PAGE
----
I moved away from home ten years ago and visit home regularly but not often. It´s hardly suprising that striking up a conversation beyond the weather with a woman in her mid-eighties can be a bit difficult. As I sat down next to my Oma inbetween her wools and needles I thought I had found the perfect conversation piece. But Oma took the conversational sledgehammer to me. It took me totally by suprise since I thought I was only making small-talk.
"Ah, you know my boyfriend wears his slippers so much they have a hole in them again. But he´s not fixing them, even though I showed him how to last time. Too lazy..."
My grandmothers face hardened as she slowly let a half-knitted sock sink onto her lap.
"Iris", she said "YOU have to do that"
I blinked. "What?"
"YOU have to fix his slipper." Her stony glare told me that she was completely serious. I often complain about the fact that my mother did not give me her grey-blue eyes that are a trait of her side of the family. When used correctly they can produce an incredibly effective stare. My grandmother certainly had the time to perfect it.
My mother poked her head in to say the coffee she had made for us was ready.
A welcome opportunity to flee. When I relayed the encounter to her she laughed.
"That´s what her generation is like" she said, stirring her coffee.
Surely not. I have heard stories of marxist grandmothers handing their grandchildren stones to throw at the police. Of Business owners and divorcees of that generation. It can´t be just a generational thing. Sure, I come from a strictly catholic working class family. But surely it can´t be just social environment either. I was the only one of my family to move away from home and acquire higher education. Even against the will of my parents. So is it really just a matter of personal choice? I guess most people shy away from the consequentional responsibility of that thought.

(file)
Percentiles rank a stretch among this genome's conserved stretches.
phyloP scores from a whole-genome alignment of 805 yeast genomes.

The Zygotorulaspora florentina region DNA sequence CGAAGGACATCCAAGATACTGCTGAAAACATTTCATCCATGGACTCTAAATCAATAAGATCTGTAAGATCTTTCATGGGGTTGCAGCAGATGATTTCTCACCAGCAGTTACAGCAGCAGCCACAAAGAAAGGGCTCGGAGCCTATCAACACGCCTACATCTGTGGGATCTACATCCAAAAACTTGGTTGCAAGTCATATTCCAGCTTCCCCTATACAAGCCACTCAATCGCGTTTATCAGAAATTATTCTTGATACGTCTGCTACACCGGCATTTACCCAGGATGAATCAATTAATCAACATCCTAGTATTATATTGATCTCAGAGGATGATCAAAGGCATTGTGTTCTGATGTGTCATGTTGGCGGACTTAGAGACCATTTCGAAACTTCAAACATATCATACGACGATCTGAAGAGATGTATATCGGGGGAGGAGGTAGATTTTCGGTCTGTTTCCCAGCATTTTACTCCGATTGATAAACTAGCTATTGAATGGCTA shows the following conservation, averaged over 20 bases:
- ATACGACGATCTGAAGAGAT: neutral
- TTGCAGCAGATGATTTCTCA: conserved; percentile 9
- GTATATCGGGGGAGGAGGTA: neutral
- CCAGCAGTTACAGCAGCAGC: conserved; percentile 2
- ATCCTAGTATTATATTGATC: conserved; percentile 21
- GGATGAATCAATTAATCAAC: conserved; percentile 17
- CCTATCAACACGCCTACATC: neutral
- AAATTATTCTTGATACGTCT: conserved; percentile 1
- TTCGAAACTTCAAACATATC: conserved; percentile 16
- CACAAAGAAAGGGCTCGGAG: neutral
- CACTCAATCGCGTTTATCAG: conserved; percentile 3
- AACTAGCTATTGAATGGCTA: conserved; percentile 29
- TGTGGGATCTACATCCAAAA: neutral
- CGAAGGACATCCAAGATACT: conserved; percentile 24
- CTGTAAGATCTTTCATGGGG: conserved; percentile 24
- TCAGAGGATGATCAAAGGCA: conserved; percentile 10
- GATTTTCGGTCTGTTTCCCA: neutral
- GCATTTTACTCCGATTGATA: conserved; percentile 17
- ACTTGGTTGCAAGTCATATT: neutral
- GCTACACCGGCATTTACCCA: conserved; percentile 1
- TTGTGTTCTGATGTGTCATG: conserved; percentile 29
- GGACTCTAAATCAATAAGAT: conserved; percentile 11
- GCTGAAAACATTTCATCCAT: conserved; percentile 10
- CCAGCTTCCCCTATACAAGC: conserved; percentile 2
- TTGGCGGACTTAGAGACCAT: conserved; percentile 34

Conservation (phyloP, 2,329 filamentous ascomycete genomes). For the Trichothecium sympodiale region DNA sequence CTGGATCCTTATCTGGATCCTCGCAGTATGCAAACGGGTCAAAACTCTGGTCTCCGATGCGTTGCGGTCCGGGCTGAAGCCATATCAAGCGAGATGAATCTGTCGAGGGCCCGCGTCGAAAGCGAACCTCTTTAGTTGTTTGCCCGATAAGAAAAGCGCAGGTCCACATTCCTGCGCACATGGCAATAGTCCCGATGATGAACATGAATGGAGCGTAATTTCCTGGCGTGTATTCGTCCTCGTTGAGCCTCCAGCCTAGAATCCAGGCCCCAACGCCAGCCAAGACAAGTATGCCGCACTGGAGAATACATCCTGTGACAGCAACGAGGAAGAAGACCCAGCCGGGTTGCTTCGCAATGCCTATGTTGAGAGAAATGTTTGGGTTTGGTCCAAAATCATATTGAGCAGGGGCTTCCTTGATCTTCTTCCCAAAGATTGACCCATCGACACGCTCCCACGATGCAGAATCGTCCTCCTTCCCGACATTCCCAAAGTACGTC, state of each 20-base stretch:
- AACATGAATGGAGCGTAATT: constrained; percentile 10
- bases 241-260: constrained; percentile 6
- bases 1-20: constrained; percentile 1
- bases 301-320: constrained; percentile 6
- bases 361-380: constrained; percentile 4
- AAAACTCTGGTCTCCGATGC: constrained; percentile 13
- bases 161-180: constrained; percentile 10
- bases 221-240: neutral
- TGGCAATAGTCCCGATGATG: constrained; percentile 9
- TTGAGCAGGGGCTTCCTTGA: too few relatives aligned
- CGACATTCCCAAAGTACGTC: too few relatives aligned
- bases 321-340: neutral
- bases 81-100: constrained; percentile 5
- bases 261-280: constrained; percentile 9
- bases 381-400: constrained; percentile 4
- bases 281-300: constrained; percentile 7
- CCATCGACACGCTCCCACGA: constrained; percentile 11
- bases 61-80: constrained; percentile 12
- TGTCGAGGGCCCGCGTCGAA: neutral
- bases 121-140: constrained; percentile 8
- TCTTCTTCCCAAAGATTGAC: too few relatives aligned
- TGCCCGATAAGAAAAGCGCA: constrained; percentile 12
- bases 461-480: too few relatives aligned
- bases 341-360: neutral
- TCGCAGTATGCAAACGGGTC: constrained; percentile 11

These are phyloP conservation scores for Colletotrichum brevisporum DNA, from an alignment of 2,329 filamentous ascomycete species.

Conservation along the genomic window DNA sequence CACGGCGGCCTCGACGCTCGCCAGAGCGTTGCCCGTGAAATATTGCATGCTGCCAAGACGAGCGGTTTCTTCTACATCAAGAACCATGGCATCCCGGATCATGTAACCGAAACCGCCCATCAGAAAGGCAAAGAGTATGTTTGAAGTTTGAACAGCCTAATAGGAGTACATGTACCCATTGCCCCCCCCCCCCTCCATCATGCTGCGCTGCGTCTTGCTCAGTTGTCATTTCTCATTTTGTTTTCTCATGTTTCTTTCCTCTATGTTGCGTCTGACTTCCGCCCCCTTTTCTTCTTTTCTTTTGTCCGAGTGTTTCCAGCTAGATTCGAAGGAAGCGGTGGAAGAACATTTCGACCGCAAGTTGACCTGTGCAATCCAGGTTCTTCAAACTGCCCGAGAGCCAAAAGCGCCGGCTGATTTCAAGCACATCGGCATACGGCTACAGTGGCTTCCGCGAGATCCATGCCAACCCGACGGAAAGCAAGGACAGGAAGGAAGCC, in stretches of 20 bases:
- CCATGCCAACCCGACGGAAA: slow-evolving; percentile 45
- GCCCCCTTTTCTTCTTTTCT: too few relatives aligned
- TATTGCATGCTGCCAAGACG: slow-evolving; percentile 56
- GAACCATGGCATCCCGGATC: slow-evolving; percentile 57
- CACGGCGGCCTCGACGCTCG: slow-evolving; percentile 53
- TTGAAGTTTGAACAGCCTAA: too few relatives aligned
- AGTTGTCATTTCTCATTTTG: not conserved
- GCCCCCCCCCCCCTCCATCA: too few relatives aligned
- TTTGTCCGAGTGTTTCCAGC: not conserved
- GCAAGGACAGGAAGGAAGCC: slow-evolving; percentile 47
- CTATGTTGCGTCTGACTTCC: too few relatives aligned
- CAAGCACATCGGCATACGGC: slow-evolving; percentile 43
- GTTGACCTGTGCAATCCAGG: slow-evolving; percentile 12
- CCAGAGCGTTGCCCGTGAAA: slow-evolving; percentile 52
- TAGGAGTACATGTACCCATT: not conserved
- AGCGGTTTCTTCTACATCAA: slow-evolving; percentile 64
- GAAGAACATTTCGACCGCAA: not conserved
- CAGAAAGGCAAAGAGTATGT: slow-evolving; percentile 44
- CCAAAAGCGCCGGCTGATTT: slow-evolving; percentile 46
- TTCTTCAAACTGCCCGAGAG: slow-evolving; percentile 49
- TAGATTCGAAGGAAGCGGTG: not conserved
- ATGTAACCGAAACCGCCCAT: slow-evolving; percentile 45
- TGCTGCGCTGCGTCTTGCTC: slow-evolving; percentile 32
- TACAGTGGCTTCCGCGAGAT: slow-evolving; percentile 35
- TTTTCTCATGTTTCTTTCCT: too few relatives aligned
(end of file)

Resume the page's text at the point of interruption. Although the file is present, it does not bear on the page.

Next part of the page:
Not since my childhood, when clear lines were drawn between me and my brother, had I been faced with such a blunt statement concerning my role as a female.
My grandmother cornered me again later in the greenhouse. As I put down the buckets she had asked me to carry for her she turned to me.
"You have to fix his slippers. It´s not like you can do everything."
I smiled at her even though I could feel a familiar anger rise up inside me, because when I was a child I had believed her.
"Yes, I told her, "I can do everything."
She turned away, dismissively shaking her head. I did not want to get into an argument with her. That is not true. I really WANTED to get into an argument with her and bang the drum of my empowered self. But bombarding her with feministic slogans would neither change her mind nor further our understanding of each other. Put another way: I knew I could not explain to her that she could do everything as well. Because she accepted and partly had to accept the restrictions put on her she could not see that they did not apply to me.
I loved her no less when I kissed her on the cheek to say goodbye.
Sometimes that is all you can do. Respectfully decline other peoples views and make yourself a living example of yours.